The Last Word on Becoming a Good Cook: Cooking Role Models

If you want to become a good cook, look to others you admire and ask them “What is one thing that you can teach me?” Listen carefully to the answer. It might come in the form of a recipe or it might be a piece of valuable kitchen wisdom. But making the people you look up to into your mentors can yield rich rewards untold.

In my opinion, cooking is not about the ‘showstopper’ or the razz-a-ma-tazz, but rather, the quiet consistency and dependability upon which a person can be relied.

I look to the women who have made a commitment to building their families and communities, in part, through their kitchens. These are the Rebbetzins, teachers, and neighbours down the block who have turned their kitchens into holy spaces that warmly draw me in.

This week’s recipe:
When I’ve sent out previous blogs, several readers have asked where are the recipes? They are cleverly, or so I thought, imbedded in the articles. Perhaps this is not the case. Therefore, I am including a dynamite recipe for Smoked Turkey quiche that we prepared in this week’s class, Savoury Baking. I hope you can try this one because it is a winner!

Smoked Turkey Quiche
Serves 8

6 ounces margarine/shortening
2 cups flour
½ teaspoon salt
6 Tablespoons ice water

Add ½ the flour and salt together in a mixer. Cut the shortening in and blend for a minute or two. Add the rest of the flour and mix until it is crumbly. Sprinkle on the water and mix until the dough comes together.

Let the dough rest for 1 hour in the fridge.

Roll out the dough and line a 10” springform pan with it pressing the dough into the corner. Line the dough with parchment paper and weigh with pie weights (dried beans work well).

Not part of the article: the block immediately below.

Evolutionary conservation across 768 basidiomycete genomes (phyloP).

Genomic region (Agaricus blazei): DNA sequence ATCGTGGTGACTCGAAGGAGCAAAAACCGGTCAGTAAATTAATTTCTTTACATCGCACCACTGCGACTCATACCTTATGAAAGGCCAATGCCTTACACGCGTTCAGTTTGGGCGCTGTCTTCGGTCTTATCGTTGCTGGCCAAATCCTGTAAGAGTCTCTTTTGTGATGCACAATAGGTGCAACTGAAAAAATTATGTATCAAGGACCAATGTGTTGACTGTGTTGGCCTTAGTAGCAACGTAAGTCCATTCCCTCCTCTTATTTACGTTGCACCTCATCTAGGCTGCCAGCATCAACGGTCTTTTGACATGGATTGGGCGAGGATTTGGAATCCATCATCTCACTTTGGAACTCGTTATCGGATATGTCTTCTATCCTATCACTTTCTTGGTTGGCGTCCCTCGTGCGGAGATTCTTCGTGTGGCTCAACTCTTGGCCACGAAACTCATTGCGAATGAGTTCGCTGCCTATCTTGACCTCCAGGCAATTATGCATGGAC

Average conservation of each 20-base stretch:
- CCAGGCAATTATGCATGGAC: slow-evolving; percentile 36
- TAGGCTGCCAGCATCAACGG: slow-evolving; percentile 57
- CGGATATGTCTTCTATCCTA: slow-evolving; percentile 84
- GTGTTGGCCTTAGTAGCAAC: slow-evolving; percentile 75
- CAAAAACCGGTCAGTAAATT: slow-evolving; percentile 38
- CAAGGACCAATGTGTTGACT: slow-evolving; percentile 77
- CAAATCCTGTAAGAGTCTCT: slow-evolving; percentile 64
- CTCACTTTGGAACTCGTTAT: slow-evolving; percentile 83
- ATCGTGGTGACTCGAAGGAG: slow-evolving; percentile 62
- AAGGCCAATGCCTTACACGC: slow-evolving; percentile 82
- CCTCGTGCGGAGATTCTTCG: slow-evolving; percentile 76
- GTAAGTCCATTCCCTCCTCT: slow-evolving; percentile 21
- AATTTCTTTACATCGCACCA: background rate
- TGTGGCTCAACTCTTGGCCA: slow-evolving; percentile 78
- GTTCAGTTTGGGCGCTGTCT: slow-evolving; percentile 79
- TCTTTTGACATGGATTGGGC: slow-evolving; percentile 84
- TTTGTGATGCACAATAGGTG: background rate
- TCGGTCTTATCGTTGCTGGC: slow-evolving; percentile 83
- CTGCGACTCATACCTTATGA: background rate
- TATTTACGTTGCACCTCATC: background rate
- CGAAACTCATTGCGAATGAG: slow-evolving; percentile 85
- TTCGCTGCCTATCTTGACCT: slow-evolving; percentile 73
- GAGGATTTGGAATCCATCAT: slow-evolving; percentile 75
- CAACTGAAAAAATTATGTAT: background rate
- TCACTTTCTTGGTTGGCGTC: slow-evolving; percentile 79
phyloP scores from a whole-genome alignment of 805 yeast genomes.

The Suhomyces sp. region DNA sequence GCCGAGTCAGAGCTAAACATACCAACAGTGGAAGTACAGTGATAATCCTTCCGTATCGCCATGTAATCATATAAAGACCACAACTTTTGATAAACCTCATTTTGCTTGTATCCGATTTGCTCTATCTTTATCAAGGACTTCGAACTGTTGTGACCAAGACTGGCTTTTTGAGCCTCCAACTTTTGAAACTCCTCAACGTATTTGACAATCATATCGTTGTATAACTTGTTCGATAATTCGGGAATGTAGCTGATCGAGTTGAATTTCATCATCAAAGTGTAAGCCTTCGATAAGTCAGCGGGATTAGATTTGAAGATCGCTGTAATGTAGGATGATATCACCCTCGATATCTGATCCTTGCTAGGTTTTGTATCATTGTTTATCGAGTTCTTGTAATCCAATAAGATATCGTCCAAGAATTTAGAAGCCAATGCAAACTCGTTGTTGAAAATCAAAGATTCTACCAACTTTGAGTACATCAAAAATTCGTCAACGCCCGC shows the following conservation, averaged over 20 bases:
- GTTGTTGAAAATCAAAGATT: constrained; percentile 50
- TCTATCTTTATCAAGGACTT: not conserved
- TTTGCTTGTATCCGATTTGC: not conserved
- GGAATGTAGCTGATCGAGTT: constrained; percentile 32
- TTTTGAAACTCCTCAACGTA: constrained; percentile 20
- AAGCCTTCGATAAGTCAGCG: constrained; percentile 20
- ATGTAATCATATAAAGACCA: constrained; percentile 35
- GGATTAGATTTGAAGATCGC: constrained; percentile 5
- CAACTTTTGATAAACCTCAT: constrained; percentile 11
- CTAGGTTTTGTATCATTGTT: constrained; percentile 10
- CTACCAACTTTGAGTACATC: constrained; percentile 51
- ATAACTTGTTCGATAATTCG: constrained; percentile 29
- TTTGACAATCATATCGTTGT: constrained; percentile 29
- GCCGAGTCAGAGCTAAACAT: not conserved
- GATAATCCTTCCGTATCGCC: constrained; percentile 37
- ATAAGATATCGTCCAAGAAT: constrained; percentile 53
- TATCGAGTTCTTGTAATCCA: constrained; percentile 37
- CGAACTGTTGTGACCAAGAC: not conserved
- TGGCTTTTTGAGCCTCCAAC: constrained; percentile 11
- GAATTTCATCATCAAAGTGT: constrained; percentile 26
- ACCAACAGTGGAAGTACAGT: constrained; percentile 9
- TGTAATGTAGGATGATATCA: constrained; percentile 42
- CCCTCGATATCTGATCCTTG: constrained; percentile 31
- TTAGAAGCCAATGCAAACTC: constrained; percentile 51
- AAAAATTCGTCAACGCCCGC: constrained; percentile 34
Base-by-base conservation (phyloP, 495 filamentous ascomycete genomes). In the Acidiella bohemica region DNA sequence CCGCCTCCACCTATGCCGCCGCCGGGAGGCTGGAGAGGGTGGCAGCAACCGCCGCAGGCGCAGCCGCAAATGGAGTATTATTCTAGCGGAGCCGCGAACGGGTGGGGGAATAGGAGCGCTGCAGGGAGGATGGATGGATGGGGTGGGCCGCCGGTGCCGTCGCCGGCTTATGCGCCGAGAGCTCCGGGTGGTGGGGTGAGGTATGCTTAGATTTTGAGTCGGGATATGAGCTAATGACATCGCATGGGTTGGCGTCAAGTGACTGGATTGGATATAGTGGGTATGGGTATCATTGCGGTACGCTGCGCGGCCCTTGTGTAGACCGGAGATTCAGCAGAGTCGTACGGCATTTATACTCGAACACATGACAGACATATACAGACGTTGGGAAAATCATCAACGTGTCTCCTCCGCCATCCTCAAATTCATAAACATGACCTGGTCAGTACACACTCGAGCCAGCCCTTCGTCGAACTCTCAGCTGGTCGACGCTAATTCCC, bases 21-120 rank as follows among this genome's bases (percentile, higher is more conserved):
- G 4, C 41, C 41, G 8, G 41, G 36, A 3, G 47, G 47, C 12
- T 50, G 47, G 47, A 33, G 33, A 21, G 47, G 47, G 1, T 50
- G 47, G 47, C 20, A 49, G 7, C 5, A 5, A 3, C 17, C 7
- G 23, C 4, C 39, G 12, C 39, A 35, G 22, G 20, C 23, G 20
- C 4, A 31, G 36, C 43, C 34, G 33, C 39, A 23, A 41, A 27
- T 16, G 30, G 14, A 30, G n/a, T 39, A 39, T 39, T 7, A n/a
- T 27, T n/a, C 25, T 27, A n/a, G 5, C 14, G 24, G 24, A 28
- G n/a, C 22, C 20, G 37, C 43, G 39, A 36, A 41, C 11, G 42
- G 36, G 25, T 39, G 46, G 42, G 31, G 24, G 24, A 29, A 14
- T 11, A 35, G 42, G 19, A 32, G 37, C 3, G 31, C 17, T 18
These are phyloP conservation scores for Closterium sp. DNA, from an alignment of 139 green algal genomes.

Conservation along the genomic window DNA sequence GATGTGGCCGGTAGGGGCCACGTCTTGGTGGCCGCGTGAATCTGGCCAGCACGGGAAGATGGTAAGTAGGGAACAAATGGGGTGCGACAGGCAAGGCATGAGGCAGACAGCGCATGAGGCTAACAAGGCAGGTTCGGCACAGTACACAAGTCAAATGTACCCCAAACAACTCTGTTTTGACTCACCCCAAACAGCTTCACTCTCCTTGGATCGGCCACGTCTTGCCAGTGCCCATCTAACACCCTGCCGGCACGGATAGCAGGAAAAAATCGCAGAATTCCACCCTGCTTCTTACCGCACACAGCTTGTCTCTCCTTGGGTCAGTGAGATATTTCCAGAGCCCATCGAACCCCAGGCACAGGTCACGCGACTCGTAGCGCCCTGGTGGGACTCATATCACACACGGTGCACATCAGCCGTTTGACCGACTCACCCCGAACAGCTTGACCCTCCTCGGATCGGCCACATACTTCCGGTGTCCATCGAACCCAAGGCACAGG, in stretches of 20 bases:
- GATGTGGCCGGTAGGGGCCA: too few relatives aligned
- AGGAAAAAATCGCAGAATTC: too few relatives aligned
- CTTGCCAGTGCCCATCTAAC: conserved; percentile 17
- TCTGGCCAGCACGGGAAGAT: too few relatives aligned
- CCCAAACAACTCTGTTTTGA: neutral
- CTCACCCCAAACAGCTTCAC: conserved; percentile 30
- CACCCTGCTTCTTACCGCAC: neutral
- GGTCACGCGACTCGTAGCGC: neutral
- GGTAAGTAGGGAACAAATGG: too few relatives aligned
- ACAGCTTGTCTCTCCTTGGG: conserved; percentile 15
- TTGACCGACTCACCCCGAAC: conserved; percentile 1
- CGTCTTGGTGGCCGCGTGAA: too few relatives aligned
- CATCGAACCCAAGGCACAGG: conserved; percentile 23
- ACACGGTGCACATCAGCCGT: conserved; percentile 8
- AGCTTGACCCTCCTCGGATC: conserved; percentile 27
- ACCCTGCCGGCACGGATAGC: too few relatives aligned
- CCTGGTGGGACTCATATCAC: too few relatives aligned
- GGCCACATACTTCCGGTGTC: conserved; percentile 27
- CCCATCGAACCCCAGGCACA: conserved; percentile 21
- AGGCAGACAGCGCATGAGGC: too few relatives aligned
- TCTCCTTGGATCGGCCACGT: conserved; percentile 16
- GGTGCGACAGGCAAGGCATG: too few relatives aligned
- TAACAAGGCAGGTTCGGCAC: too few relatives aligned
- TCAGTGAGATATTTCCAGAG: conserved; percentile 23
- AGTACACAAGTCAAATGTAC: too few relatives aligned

Bake in a preheated 375 degree oven for 30 minutes. Turn oven done to 350 degrees. Remove pie weights and parchment paper and bake for a further 15 minutes.

2-3 Tablespoons olive oil
2 onions, peeled and thinly sliced
2 pounds zucchini, coarsely chopped
1 cup shredded skinless smoked turkey
8 eggs
1 cup almond milk
2 cups coconut milk
1 teaspoon salt
¼ teaspoon pepper

Preheat oven to 375 degrees.

Heat oil in a skillet and sauté onions on a medium high heat. Add the zucchini and sauté for another 10 minutes.

Scatter the onion -zucchini mixture, as well as the smoked turkey over the baked shell.

Mix the eggs, almond and coconut milks, and seasonings together.

Pour the custard into the shell and bake for 1 ¼ hours or until set.

Shabbat Shalom,

Nancy Weisbrod, Director of Culinary Education, Kashruth Council of Canada

2 thoughts on “The Last Word on Becoming a Good Cook: Cooking Role Models

  1. Hi Denise, I do mean the cold cut type. What works well is buying a whole smoked turkey wing or leg. Take the skin off and take the meat off the bone. Shred it or cut it into cubes. The whole pieces are nicer than slices of smoked turkey cut up, but I guess you could use those if needs be.

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